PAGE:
Perched at the start of serious film season, the Toronto Film Festival traditionally offers views in at least three directions: the awards race, fall B.O. and the acquisitions market.

The quality of films overall lifted a lot of spirits, especially those in the beleaguered indie and specialty sectors. A few awards hopefuls earned new supporters, though the kudos buzz was more subdued than in past years. And there was just enough deal action to fuel conversation at the countless cocktail parties, dinners and latenight bashes.

The 33rd edition (Sept. 4-13) offered 300-plus films. About 3,000 industry delegates put up with soggier-than-usual weather — a healthy turnout but notably lacking a few regulars feeling the financial squeeze.

In terms of acquisitions, the pace was uneven and the overall tally much less bountiful than in past years. (Was it really only three years ago that “Thank You for Smoking” and “Trust the Man” fetched $7 million apiece?)

The outset of the fest saw a start-and-stop progression of deals. First came a handful of small arthouse pickups, then a three-day lull, then pacts closed on consecutive days by Fox Searchlight for “The Wrestler,” Summit for “The Hurt Locker” and IFC for “Che.”

The IFC deal for Steven Soderbergh’s two-part Che Guevara epic was perhaps the most interesting.

For one thing, it encapsulated the angst that has taken hold of the biz in 2008. IFC isn’t known for paying big upfront advances, and no other suitor (such as Magnolia, long rumored to be the buyer) stepped up to the plate. In years past, the film’s subpar Cannes showing would not have deterred buyers looking for marketable fare.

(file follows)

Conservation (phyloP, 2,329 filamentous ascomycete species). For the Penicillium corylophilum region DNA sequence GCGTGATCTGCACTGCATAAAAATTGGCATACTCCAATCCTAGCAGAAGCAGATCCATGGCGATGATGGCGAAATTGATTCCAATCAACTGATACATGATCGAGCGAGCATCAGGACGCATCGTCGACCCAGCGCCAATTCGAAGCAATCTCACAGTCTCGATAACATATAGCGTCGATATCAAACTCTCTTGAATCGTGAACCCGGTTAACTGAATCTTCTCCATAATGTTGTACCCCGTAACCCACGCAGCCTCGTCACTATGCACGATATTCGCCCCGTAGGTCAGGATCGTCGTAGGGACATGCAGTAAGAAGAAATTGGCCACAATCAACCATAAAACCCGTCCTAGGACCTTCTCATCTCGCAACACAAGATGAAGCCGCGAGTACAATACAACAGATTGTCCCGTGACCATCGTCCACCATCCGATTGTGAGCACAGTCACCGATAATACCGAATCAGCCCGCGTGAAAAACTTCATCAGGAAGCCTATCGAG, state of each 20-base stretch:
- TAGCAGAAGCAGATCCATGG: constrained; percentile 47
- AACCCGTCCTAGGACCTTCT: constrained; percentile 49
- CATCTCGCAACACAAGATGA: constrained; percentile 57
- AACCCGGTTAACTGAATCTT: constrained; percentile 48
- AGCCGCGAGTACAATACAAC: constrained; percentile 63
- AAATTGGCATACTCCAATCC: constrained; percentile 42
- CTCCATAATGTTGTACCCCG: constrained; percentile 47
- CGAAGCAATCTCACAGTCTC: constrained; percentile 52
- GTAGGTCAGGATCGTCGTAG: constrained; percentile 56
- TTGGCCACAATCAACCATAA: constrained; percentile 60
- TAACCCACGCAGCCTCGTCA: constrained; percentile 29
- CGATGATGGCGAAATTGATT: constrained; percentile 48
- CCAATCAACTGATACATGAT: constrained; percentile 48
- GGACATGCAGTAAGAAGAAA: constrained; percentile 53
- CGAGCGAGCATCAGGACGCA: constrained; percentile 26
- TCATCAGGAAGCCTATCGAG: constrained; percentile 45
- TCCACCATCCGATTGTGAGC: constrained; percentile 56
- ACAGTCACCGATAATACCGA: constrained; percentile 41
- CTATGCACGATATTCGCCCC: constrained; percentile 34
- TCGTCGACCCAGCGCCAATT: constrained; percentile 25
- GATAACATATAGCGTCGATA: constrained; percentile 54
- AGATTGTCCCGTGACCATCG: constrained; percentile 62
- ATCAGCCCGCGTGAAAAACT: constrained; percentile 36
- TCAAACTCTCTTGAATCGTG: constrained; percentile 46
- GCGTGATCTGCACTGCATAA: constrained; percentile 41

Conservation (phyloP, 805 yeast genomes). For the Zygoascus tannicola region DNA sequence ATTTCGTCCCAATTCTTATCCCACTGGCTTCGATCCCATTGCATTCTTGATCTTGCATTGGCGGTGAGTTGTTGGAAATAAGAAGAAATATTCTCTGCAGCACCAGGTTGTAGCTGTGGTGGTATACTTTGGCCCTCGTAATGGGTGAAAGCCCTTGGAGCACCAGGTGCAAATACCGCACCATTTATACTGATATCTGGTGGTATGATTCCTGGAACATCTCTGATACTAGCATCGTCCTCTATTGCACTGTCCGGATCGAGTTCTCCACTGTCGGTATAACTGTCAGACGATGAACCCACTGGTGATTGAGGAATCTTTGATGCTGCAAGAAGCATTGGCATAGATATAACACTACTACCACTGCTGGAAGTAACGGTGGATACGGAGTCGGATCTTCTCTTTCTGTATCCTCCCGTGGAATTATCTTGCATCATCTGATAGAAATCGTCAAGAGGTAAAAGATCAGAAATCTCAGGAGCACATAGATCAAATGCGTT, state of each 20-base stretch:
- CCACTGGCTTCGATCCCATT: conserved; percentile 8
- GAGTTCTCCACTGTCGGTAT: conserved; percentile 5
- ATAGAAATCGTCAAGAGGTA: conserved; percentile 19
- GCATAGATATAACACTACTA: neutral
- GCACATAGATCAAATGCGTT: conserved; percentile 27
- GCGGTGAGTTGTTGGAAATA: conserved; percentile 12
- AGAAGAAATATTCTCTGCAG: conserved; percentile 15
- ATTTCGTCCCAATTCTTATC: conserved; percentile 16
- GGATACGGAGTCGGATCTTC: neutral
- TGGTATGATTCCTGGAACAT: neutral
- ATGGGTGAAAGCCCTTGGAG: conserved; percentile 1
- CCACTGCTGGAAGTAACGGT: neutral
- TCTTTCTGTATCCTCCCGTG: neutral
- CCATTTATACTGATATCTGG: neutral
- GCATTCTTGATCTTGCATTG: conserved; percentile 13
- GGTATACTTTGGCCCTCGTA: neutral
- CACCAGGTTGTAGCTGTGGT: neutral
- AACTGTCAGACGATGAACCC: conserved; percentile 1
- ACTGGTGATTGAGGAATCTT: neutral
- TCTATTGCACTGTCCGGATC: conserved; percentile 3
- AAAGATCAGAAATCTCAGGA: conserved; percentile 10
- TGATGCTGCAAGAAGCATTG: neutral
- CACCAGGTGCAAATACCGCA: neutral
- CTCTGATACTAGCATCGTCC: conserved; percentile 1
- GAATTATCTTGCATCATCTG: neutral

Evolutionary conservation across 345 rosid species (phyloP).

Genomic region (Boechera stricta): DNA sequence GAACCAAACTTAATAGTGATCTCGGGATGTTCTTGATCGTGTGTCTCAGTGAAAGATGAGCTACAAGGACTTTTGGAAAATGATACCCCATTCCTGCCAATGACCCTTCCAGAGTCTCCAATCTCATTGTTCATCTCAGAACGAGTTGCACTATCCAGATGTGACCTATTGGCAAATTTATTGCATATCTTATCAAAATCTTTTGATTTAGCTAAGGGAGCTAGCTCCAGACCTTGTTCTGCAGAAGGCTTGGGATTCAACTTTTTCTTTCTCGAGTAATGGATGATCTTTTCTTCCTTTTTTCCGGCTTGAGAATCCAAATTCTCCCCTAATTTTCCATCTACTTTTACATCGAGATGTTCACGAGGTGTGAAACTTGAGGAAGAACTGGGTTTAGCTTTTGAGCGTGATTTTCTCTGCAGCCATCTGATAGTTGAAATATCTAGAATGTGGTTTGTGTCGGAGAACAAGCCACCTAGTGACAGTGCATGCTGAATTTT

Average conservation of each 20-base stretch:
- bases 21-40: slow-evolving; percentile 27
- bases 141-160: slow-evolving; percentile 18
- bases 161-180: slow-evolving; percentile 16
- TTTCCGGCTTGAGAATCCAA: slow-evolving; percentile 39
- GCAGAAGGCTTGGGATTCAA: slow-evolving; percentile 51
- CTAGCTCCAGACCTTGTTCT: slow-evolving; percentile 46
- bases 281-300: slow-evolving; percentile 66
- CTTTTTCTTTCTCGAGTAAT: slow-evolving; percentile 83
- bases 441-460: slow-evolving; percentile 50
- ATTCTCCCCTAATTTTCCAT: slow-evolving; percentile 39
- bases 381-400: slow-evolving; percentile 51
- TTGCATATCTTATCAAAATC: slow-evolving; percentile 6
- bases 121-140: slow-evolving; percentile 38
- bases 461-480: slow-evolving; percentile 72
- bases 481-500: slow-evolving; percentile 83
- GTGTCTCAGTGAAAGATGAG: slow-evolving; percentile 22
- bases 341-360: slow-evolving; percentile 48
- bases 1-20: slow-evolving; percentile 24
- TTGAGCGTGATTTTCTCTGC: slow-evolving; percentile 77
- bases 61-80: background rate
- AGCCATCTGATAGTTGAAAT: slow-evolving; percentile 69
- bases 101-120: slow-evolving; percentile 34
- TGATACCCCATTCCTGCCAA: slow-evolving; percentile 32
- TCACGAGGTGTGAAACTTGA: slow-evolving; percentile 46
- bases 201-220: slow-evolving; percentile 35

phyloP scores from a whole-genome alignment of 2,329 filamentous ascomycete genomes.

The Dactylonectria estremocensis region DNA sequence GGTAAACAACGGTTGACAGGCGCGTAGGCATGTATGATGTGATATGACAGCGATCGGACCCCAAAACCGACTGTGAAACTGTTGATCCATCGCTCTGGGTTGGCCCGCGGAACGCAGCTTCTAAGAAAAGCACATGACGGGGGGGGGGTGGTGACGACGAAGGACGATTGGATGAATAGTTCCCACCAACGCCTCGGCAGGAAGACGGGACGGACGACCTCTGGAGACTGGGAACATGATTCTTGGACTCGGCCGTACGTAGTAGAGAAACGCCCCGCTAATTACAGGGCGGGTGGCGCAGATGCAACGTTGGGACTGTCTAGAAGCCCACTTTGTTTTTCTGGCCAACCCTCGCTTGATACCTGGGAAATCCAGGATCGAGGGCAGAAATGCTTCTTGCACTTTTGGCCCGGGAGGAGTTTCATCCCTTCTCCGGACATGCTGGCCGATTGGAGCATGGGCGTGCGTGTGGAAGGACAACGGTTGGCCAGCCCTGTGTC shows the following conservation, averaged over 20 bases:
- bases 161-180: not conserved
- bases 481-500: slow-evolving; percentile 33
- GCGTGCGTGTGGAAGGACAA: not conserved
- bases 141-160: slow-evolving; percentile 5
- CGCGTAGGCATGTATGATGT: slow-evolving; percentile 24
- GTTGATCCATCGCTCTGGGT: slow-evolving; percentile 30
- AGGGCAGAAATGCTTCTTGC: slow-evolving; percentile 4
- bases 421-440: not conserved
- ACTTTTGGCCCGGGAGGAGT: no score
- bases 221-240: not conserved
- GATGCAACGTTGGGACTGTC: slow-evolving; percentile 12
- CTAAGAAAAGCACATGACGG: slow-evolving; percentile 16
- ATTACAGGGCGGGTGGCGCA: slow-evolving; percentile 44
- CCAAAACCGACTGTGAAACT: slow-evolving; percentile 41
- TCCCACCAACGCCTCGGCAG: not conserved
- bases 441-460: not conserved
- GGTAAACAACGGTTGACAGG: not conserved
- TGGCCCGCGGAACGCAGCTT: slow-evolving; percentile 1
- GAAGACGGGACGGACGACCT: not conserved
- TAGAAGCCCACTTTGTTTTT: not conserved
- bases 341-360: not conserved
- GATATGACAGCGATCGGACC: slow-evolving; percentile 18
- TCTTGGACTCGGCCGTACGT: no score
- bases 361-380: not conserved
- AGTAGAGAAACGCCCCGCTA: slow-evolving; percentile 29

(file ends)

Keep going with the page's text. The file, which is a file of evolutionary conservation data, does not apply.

The “Che” pact also pointed up how the business is shifting. IFC’s video-on-demand focus has intensified as the industry’s B.O. revenue continues slipping. Sellers, especially of prestige titles, find that model intriguing even if they sacrifice some upfront payday.

In a more traditional way, Searchlight’s $4 million “The Wrestler” buy proved the talk of the fest. Darren Aronofsky returned to the inner circle of hot directors, and star Mickey Rourke vaulted into kudos consideration decades after he was a mainstay in the film biz.

Summit’s acquisition of Kathryn Bigelow’s well-received Iraq-set thriller “The Hurt Locker” for $1.2 million plus a commitment to a wide release also sparked speculation. Summit emphasized its universal qualities and said it wouldn’t encounter the resistance that has doomed most Iraq War films.

Some big titles remained unclaimed by the festival’s end, among them the Jennifer Aniston romantic comedy “Management,” which producer Sidney Kimmel reacquired from original distrib MGM, and LeBron James basketball doc “More Than a Game.”

“Some movies don’t sell right away,” says Micah Green of CAA, which handled “Wrestler” and “Hurt Locker.” “They take time to build momentum. An expectation gets established based on a successful festival screening, but sometimes the best deal for the film isn’t available right afterward in that festival environment. That’s rational. It’s not something that should cast doubt on the quality of the film.”

Splashy bows included Focus’ “Burn After Reading,” Warner Bros.’ “RocknRolla,” Miramax’s “Blindness” and Fox Searchlight’s “Slumdog Millionaire.” Brad and Jen reunited — well, they were in the same city, at any rate — and walked the red carpet (separately), as did Keira Knightley, Viggo Mortensen, Anne Hathaway and dozens more.